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Sean R. Hosein Comments On the Future of HIV/AIDS Research

Summer 2001

Sean R. Hosein: Science and Medicine Editor at CATIE (Canadian AIDS Treatment Information Exchange), Canada's national AIDS treatment information agency, and a science advisor to the Ontario Ministry of Health's AIDS Bureau

One finding that has puzzled researchers for the past two decades is that the immune systems of people living with HIV/AIDS (PHAs) are clearly quite active; indeed, in some cases, they are apparently hyperactive. Yet these PHAs still eventually develop serious infections. It may be that HIV tricks the immune system into suppressing the activity of useful antiviral defenses while allowing ineffective responses to continue. Ultimately, this type of situation works in favor of the virus. Despite all that HIV throws at the immune system, some PHAs survive for many years without taking anti-HIV therapy and without developing symptoms of AIDS or having their cell counts fall significantly. These people are called long-term nonprogressors (LTNPs). By studying how the immune systems of LTNPs adapt to and survive HIV infection, researchers could eventually invent therapies that are more effective and that, hopefully, cause fewer side effects.

An important chemical signal (or cytokine) used by cells is interleukin-10 (IL-10). When produced in large amounts by cells, IL-10 can weaken the immune response against viruses, bacteria and fungi. Some researchers think that HIV may trick the immune system into producing large amounts of IL-10, weakening the body's ability to fight the virus. Researchers at Mt. Sinai Hospital in Toronto have been studying the immune systems of PHAs, including some LTNPs, with a focus on production of IL-10.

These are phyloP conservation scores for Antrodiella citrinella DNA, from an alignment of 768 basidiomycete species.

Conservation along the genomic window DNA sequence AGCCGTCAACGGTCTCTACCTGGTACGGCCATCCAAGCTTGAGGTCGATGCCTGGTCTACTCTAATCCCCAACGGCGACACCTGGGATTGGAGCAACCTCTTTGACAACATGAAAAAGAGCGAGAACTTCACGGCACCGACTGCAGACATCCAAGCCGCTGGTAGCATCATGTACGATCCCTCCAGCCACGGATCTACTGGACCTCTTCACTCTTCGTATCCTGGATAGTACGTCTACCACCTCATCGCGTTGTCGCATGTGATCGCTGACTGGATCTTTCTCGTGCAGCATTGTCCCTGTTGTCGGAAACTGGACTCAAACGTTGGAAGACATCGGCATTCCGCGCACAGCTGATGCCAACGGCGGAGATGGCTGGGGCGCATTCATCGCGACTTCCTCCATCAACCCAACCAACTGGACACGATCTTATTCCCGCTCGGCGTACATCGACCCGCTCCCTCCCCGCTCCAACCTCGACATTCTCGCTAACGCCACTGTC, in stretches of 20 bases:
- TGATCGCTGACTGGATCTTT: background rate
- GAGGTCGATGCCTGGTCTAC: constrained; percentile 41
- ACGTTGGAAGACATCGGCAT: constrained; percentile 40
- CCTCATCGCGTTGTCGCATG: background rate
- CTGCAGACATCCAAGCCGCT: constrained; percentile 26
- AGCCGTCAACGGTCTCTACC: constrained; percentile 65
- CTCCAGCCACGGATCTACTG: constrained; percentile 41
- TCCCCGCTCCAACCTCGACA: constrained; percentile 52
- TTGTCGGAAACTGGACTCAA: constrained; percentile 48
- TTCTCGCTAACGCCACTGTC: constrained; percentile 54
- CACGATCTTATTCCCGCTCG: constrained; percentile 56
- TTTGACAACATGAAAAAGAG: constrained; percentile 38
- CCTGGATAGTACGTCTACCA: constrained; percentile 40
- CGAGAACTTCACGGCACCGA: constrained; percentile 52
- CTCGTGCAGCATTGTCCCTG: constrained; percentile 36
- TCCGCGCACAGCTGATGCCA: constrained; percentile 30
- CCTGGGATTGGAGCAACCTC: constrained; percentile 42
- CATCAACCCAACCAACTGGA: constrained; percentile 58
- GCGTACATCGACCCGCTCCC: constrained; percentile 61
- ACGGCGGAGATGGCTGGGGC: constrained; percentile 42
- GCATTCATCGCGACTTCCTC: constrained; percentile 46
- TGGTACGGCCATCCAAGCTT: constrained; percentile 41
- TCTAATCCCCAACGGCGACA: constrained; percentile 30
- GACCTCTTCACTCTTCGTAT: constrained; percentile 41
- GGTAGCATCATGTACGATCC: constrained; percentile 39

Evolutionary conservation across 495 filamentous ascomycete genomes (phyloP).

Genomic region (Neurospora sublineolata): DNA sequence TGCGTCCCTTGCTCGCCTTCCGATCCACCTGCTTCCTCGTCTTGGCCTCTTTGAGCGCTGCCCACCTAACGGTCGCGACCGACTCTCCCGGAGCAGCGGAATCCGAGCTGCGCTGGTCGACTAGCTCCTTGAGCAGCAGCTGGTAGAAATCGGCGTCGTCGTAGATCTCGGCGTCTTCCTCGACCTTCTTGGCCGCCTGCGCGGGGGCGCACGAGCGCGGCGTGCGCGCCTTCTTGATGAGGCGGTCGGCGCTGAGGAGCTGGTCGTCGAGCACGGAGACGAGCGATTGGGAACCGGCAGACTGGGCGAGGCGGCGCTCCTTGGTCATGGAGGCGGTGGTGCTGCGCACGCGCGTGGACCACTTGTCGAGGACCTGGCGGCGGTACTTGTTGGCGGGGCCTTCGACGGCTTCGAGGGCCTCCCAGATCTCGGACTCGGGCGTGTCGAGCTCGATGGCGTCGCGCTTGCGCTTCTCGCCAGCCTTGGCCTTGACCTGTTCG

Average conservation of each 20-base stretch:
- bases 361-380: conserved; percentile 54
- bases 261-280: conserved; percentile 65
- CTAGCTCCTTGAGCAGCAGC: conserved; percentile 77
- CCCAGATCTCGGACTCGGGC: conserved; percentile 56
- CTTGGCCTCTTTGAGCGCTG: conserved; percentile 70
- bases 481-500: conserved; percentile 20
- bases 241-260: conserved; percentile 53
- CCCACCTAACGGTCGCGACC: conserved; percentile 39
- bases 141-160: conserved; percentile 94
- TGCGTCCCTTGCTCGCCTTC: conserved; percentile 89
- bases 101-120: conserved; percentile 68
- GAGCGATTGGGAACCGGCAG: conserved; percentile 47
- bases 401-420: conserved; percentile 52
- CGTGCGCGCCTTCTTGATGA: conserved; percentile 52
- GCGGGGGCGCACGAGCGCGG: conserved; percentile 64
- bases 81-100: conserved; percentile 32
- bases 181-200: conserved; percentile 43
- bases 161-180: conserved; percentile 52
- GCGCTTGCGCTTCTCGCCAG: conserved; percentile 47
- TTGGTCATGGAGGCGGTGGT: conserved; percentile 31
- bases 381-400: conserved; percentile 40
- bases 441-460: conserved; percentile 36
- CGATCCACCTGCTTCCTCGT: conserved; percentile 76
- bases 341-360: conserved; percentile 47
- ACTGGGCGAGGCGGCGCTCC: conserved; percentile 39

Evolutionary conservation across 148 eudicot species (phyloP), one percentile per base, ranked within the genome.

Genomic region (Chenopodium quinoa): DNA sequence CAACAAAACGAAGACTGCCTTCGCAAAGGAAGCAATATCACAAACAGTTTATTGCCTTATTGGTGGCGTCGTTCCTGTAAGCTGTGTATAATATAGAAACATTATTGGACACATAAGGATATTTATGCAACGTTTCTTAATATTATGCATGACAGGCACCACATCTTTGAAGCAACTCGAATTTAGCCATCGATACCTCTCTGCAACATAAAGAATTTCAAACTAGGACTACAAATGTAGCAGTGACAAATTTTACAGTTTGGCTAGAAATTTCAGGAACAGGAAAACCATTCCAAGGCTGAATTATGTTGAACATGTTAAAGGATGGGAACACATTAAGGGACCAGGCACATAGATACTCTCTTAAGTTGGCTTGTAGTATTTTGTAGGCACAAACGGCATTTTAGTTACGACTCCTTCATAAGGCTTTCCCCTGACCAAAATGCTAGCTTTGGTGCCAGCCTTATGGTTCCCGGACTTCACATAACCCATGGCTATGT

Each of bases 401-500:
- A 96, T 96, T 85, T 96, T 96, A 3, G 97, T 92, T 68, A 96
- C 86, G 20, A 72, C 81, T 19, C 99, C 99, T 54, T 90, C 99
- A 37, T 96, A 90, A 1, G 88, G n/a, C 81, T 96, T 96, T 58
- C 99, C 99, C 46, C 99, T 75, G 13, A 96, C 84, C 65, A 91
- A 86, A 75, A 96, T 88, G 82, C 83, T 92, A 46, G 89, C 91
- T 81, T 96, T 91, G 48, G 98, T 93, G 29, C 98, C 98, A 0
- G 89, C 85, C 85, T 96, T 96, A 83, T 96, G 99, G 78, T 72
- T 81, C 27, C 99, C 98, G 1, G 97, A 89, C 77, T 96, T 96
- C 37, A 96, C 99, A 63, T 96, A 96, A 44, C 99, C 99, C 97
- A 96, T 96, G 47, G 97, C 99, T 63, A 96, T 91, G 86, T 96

The Mt. Sinai researchers found that T-cells taken from LTNPs and healthy HIV negative people produced relatively low levels of IL-10. T-cells taken from people with AIDS produced between two to five times more IL-10. Those PHAs who took highly active antiretroviral therapy (HAART) were able to significantly reduce their levels of IL-10. The work done in Toronto confirms that of another research team in Norway, which also found that HAART reduced IL-10 levels but was not able to return them to low, normal levels seen in HIV negative people. An immune booster that would be able to further reduce levels of IL-10 in PHAs taking HAART might enhance the immune system's ability to fight HIV. IL-10 also appears to play a role in regulating the CD4+ cell count. Reducing levels of IL-10 could help raise the CD4+ cell count in PHAs. Expect to see more research on therapies to reduce IL-10 levels in the future.

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This article was provided by AIDS Community Research Initiative of America. It is a part of the publication CRIA Update. Visit ACRIA's website to find out more about their activities, publications and services.
 

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